For a time shorter than I would have liked, I managed to get my hands on a Canon XF605 last week.
Sadly it got purloined by Canon for an Urgent Job so I could not really give it a full test, but here is what I found.
The first thing that struck me was how heavy it was. According to the specifications, total weight is 2Kg (by way of comparison my Panasonic PV100 was 1.5Kg and the Blackmagic Design Pocket Cinema Camera 6K is 1.2Kg sans lens)
Canon says it is an ideal camera for media, sports and broadcast journalism, and even push the mobility angle, but I am sure for me at least, I’d want access to a tripod as much as possible.
Or maybe I am just getting old and feeble. It just felt heavier than simply ½ a kg more than the PV100.
But in truth, having reviewed just about every XF model since they the ranges’ inception, that is the only negative I could find during its short stay here.
So what do you get for you’re a-little-under-$7k?
Specifications and Goodies
I’ll get to the specs in a minute; one of the major selling pints of the XF605 is connectivity. For example, vi an App called – wait for it – the Canon Content Transfer Mobile App (whew, snappy naming huh?), you can transfer recorded data either wirelessly or via a cable to iOS devices and then transfer to ftp servers back at base.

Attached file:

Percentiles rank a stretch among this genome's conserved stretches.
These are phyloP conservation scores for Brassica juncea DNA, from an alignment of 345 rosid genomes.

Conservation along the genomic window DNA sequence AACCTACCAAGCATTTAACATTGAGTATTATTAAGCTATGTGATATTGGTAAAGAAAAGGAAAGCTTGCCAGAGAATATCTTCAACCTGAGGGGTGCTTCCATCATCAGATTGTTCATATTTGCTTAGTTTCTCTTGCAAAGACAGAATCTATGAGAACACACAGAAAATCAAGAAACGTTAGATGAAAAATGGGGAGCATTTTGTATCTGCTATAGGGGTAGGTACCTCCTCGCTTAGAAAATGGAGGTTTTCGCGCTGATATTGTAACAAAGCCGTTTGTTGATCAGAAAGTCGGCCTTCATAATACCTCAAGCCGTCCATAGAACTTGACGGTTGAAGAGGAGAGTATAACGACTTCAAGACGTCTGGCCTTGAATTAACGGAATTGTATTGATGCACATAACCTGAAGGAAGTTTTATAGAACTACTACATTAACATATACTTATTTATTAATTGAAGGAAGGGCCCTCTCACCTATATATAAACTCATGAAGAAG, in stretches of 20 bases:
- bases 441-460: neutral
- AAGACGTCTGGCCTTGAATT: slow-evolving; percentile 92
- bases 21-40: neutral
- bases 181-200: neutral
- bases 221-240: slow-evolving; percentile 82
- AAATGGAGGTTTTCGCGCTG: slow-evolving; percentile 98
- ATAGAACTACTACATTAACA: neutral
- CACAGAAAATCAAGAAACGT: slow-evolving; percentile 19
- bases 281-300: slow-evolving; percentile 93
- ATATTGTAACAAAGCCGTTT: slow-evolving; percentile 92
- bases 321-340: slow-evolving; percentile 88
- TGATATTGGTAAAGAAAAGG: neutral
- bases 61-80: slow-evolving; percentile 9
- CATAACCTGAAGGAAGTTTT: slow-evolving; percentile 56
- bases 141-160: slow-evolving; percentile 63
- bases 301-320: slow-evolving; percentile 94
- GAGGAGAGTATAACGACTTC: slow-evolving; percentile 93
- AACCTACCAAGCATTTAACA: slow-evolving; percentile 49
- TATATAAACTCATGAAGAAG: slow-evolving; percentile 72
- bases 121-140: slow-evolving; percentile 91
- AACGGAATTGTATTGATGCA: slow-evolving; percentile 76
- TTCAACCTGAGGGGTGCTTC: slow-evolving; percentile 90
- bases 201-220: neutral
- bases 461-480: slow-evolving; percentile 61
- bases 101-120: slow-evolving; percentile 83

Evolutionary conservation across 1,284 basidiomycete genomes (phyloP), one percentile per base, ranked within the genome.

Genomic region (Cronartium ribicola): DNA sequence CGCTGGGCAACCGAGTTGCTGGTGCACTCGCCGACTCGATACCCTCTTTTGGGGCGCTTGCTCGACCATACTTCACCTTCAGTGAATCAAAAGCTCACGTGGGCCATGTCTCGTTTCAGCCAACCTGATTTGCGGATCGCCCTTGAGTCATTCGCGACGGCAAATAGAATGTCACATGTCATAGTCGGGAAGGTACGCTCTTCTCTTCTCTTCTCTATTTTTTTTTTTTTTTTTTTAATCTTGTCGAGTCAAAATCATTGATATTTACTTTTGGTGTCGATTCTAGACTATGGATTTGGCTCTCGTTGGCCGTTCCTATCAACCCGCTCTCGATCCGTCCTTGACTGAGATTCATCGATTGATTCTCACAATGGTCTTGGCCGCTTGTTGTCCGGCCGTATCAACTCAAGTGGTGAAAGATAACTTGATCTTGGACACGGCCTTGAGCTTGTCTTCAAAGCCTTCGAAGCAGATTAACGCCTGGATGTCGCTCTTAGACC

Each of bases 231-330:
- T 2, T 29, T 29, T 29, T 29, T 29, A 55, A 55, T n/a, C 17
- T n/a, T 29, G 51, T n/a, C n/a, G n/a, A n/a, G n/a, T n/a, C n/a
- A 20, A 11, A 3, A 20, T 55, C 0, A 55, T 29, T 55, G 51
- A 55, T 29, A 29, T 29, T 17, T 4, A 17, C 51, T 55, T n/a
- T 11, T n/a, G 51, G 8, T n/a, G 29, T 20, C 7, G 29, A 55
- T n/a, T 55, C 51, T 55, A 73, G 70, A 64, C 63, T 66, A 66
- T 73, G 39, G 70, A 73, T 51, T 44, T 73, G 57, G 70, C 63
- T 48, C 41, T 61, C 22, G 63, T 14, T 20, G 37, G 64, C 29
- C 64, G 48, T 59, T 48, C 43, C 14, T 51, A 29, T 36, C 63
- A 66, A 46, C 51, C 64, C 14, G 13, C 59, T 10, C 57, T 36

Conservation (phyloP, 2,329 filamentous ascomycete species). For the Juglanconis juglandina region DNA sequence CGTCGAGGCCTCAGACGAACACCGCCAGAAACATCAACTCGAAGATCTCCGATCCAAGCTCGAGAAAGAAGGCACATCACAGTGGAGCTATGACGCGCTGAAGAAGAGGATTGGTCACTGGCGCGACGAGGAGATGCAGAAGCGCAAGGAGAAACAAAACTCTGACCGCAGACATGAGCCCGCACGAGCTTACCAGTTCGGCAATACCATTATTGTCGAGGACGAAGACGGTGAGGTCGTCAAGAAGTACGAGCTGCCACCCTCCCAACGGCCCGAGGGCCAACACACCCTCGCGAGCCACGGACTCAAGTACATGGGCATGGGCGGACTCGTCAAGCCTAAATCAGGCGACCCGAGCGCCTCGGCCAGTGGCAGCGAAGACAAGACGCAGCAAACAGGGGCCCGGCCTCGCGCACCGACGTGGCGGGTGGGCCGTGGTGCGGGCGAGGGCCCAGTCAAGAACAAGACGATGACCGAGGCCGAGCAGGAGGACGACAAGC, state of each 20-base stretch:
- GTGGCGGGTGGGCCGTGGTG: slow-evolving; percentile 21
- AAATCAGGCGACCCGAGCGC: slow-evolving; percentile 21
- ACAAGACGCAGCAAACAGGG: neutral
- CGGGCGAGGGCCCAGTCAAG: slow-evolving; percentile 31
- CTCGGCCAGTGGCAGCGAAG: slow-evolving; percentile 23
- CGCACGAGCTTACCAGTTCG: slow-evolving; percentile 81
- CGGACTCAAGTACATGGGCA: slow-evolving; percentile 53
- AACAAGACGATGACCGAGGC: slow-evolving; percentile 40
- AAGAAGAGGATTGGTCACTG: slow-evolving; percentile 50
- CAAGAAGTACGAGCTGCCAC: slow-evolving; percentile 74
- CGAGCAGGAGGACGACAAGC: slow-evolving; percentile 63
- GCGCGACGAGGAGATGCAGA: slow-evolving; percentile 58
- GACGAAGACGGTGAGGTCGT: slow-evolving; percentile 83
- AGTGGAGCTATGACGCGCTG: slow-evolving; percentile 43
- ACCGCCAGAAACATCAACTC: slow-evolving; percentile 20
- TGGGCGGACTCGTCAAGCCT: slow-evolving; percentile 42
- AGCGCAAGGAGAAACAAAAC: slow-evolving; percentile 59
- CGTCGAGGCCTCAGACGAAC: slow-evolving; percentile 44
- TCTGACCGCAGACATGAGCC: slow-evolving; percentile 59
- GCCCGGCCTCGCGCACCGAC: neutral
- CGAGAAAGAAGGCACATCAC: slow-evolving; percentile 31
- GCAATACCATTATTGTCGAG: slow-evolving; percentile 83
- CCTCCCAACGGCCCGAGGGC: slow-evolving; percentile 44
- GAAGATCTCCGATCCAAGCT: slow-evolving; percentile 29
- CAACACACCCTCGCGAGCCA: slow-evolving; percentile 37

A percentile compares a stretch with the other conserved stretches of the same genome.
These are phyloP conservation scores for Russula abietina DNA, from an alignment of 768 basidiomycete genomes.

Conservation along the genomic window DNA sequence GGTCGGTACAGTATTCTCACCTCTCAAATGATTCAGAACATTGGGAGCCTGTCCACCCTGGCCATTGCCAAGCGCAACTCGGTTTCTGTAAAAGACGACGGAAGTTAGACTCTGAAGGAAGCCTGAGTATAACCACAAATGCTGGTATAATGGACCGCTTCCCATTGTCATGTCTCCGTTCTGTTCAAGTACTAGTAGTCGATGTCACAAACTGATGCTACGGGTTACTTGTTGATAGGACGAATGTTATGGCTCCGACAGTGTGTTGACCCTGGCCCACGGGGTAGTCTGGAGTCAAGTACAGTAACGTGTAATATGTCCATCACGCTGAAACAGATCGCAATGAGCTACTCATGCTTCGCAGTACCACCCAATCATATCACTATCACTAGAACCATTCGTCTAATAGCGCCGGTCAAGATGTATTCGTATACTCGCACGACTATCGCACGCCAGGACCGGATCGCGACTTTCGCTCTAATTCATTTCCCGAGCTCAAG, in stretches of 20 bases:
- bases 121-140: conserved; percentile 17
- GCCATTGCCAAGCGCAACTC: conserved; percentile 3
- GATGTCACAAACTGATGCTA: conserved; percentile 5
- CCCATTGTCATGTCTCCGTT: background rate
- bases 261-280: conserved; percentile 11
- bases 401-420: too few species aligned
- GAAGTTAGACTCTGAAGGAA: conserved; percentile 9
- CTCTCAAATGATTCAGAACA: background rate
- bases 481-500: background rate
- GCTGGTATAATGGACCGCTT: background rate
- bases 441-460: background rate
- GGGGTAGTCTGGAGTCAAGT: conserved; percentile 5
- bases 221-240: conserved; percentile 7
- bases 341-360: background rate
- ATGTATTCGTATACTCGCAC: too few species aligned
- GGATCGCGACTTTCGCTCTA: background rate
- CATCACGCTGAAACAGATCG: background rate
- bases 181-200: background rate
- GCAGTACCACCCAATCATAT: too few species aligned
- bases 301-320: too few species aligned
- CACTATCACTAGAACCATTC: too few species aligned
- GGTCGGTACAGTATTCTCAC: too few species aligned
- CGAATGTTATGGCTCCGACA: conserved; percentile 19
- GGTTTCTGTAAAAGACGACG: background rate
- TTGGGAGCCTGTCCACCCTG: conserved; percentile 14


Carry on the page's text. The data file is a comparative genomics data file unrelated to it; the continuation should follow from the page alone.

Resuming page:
I couldn’t find any mention of Android so perhaps that is down the track.
You also get ethernet connectivity, SDI, USB, HDMI and recording is to twin SD cards. Speaking of which you can simultaneously record to both cards and in different formats. For example, card A might contain XF-AFC whilst card is in MP4, or card A is 4K and card b is 2K. You can even just record audio to one card and video to the other.
The imagery is captured to a 1 inch CMOS sensor and processed by Canon’s trusty DIGIC DV7 engine. This allows the capture of 4K/60p / 4:2:2 10 bit HDR video, or alternatively, 120fps full HD.
In front of all this of course is the glass, and Canon has opted for a lens giving 15x optical zoom (25.5 to 382.5mm) and a focal length between F/2.8 and 4.5.
There is a switchable built in 3 density ND system and image stabilisation is optical. For control you get 3 rings.
Autofocus is something that Canon also trumpets about with the XF605 with touch focus and face detection AF being built in as is a “dual pixel” system to tell the user if the focus is at the front or back.
There is a swag of custom picture settings too as you can see from the table.
Canon has been making the XF series for a while now. I think our first review was back in around 2008 and there was a model or two before that off memory. As such, they have the ergo-thing pretty much down pat.
All the controls are where controls should be, ditto connectivity points etc etc. So really nothing to see here we haven’t covered before. Just that weight thing as mentioned, but as also said, that might just be me.
I’ve always felt the XF series was built a bit like the Hi-Lux ute. It’s been designed to do a job and do it efficiently and without any fuss.
You can pick one up and within a few moments have worked out how to best use its capabilities and just, well get on with it, knowing the results will always be there.
So, as always, well done Canon. I reckon the rental places will be buying these in droves.
Go and have a test drive.
All the fine details on specifications etc can be found here.